Interview conducted by Marina Brafa
Natalie MacMahon is a Berlin-based actress, director, writer, translator, interpreter, voice over artist and presenter. Currently, she is working on the script of her first feature film Hot Scary Summer and on her Esperanto web series Malsano Nomata Amo (A Disease Called Loved) and organizing the Female Filmmakers Festival Berlin.
- Submissions to the festival are being accepted until October! -
Read Part One of the interview here. Natalie tells us about being a director in a male-dominated industry, her experiences at the Cannes film festival and how important it was to find her own way of working.
Marina Brafa: Last year you and your crew, all women working in film, founded the Female Filmmakers Festival Berlin. Where did this idea come from?
Natalie MacMahon: There are a few festivals for female filmmakers, especially in the U.S. But I noticed many times that I did not want to submit my films to these festivals because the description of the festival - why they do what they do and what the festival is about - was too extreme.
MB: In which sense?
NM: A lot of them send out a very clear feminist message. I think it is possible to showcase female directors without excluding or being against anyone else. I can say that I personally did not identify with their message and did not think my films would fit. Therefore, I wanted to create an alternative festival, a platform for female directors whose films do not have to be about a certain theme.
MB: But you still screen films made by women only?
NM: We show films where the most important roles are filled by women and where the team is mostly female. We could have a film with a male director with a mostly-female cast with female themes. That’s what I wanted: to be more open and to create a place to connect with each other.
MB: Berlin has a festival called the “Berlin Feminist Film Week.” What is the difference between your festival and this one?
NM: We are not their competitor because we are not a feminist festival. As I said, we want to give women a platform, support new talents and show international productions. In addition, we present films from countries with underrepresented film markets. We also want to include workshops and panels in our festival about topics that are unclear to many filmmakers, for example financing. A topic many people do not want to hear about, especially creative types [laughs]. In that sense, it is less a cultural event but a platform by filmmakers for other filmmakers based on our own experience.
MB: On the Female Filmmakers Festival’s website you state that the focus will be on Ireland and Spain. How will this be reflected in the festival’s program?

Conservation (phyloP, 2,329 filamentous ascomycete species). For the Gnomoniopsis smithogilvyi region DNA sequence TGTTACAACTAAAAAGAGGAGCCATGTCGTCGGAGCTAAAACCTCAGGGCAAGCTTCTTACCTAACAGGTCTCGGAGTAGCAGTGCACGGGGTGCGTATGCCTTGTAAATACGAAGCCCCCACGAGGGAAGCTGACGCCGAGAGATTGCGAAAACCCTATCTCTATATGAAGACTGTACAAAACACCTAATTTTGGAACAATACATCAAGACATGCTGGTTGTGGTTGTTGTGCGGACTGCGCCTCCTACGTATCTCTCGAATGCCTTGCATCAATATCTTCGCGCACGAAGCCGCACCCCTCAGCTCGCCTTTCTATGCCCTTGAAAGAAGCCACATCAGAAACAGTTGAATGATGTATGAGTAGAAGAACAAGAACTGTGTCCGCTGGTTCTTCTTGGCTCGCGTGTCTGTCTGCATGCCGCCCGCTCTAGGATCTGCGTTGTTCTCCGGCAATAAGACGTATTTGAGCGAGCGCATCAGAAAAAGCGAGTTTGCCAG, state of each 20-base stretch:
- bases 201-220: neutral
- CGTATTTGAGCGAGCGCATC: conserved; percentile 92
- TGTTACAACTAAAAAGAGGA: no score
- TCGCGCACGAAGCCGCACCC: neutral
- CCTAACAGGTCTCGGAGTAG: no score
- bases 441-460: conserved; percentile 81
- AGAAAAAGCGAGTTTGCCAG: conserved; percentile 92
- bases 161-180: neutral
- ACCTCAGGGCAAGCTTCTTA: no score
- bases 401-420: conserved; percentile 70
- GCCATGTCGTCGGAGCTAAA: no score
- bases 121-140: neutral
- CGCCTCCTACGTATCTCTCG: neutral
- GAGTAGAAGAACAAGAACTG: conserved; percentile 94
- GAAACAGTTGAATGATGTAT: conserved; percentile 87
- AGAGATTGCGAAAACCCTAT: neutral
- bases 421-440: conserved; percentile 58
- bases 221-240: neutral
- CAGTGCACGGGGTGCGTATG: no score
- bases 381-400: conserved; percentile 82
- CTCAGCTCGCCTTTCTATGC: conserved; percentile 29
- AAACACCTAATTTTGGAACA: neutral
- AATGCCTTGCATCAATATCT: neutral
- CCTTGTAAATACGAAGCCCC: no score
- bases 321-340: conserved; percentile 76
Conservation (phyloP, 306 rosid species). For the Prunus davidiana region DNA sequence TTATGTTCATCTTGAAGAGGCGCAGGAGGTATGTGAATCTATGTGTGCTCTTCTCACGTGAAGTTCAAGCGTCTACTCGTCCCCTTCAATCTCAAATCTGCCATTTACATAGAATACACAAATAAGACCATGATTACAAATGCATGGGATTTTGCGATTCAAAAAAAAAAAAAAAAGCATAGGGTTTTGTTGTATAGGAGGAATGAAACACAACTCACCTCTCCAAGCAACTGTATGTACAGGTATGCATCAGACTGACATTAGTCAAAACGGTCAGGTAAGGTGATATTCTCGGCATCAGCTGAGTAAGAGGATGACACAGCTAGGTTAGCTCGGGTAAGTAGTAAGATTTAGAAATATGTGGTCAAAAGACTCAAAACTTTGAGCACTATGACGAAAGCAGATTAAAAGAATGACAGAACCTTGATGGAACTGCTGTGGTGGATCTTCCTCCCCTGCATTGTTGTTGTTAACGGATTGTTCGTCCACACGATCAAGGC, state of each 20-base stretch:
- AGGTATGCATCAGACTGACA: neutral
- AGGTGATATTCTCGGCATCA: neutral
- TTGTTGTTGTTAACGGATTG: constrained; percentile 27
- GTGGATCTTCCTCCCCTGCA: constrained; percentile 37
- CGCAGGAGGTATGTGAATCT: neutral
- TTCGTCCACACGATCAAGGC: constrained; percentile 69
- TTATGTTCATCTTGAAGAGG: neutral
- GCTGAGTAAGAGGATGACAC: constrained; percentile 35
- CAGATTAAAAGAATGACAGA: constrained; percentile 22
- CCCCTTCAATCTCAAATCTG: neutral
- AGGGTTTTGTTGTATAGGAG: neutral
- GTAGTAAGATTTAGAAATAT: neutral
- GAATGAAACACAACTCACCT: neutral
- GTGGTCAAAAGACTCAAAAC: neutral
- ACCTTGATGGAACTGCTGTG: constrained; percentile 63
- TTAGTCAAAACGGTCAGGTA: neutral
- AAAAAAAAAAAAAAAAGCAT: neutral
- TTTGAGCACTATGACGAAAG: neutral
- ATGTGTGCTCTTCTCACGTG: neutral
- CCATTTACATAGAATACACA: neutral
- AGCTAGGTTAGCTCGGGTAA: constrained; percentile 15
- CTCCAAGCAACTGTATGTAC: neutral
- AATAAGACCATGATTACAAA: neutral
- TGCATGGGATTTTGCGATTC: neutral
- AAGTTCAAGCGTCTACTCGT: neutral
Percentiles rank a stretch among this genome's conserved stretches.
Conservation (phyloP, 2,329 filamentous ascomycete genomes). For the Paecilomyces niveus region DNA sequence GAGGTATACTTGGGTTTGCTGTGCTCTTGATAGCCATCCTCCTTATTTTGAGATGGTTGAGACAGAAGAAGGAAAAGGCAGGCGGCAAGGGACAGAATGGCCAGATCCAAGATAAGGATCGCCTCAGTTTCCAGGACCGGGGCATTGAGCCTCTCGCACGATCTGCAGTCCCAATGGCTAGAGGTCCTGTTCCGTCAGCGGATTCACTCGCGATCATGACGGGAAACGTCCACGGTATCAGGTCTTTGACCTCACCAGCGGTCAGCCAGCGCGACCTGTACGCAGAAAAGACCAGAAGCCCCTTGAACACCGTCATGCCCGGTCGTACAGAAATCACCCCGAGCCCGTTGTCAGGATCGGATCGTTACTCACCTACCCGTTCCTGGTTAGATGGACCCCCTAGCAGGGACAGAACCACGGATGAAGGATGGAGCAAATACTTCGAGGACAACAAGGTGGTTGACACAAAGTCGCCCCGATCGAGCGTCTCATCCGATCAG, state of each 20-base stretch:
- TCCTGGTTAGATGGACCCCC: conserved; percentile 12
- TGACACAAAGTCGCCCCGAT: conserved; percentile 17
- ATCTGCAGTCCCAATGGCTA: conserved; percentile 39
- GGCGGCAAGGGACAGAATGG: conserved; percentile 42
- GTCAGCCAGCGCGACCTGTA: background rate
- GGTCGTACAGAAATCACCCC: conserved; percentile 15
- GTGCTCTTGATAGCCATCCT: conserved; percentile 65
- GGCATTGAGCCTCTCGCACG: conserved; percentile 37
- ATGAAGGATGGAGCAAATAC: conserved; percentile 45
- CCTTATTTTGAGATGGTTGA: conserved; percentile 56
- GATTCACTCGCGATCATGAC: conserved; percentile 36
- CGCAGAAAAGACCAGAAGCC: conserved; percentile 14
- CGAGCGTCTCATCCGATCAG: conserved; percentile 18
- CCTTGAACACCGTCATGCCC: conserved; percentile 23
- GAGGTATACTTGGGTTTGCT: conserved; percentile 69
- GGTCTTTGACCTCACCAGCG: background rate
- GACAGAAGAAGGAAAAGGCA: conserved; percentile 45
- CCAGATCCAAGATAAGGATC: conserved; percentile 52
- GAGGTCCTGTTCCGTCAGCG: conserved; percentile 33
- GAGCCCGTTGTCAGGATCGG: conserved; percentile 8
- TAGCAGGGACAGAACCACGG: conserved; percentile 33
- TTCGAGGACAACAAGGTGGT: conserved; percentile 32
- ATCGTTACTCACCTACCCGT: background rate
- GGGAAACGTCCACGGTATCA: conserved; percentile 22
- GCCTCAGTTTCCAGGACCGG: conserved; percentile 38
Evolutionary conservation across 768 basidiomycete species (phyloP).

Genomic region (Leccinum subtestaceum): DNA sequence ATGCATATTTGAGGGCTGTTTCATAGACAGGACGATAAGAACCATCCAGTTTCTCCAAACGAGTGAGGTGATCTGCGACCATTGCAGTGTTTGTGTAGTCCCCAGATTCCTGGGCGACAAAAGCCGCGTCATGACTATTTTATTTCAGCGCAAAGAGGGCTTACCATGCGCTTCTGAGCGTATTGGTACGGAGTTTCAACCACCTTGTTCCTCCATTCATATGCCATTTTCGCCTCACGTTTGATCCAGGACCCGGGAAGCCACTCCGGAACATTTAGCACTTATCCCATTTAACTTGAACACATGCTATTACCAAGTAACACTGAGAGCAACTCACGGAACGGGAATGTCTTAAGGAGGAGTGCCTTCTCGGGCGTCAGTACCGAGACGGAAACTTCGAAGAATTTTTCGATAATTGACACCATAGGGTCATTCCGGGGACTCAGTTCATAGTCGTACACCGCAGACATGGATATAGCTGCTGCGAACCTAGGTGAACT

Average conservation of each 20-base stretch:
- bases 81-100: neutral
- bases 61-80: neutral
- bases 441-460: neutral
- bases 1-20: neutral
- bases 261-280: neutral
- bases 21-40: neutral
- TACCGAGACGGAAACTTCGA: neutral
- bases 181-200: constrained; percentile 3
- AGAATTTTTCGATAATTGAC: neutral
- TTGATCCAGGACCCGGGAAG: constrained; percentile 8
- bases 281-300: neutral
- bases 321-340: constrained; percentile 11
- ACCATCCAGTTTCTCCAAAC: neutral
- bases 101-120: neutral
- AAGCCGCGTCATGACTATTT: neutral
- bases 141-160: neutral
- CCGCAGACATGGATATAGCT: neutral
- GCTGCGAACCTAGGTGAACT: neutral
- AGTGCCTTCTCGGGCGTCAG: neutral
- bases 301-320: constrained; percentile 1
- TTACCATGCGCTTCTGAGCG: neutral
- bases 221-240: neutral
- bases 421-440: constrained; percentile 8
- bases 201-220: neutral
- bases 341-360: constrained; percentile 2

NM: We will have special screenings with films from Spain and Ireland and feature music from these countries. In two years, Italy will be one of our featured countries, partly because we are already working with an established Italian music festival, the Siren Festival. This year they are including film on their program for the first time so we added a Music Video category to our festival.
MB: How many submissions did you receive so far?
NM: As of right now, we have received around 450 submissions including short and feature films and music videos from all parts of the world. And we are still accepting submissions until October! We added a pre-event in February, which will take place during the Berlinale, because we have so many good submissions and we want to give people the chance to connect before the actual festival in June.
MB: The pre-event in February 2019 will be during the Berlinale but is not directly associated with it?
NM: Correct. The pre-event is not connected to the Berlinale but takes place at the same time just to make people aware of our new Female Filmmakers Festival. At the pre-event, we will show some short films, the audience will get to vote for the best one and this short film is going to open our festival in June.
MB: That’s a good marketing idea!
NM: Yes, but we also have good films and people like to connect! It’s a chance to test the waters.
MB: Do you think that it helps holding the FFF in Berlin?
NM: Yes, Berlin attracts creative people from all over the world. People here love culture and make time to attend events. There are film festivals about pretty much everything in Berlin. I still think in a way there are never enough!
MB: Do you have any advice for women who want to organize a film festival or are in the film business in general?
NM: Don’t overthink, just do something. If you have an idea, if you have a script, you should just find a way to do it, for example as a short film. Learn more step by step and develop your own voice.
MB: So, “Just do it”?
NB: [laughs] Yeah, easier said than done!
MB: Many many thanks Natalie for your time!
You want to know more about Natalie's film projects?
Check out her Website and follow her on Facebook!
Also, find more info about the Female Filmmakers Festival Berlin here - submissions are open until October!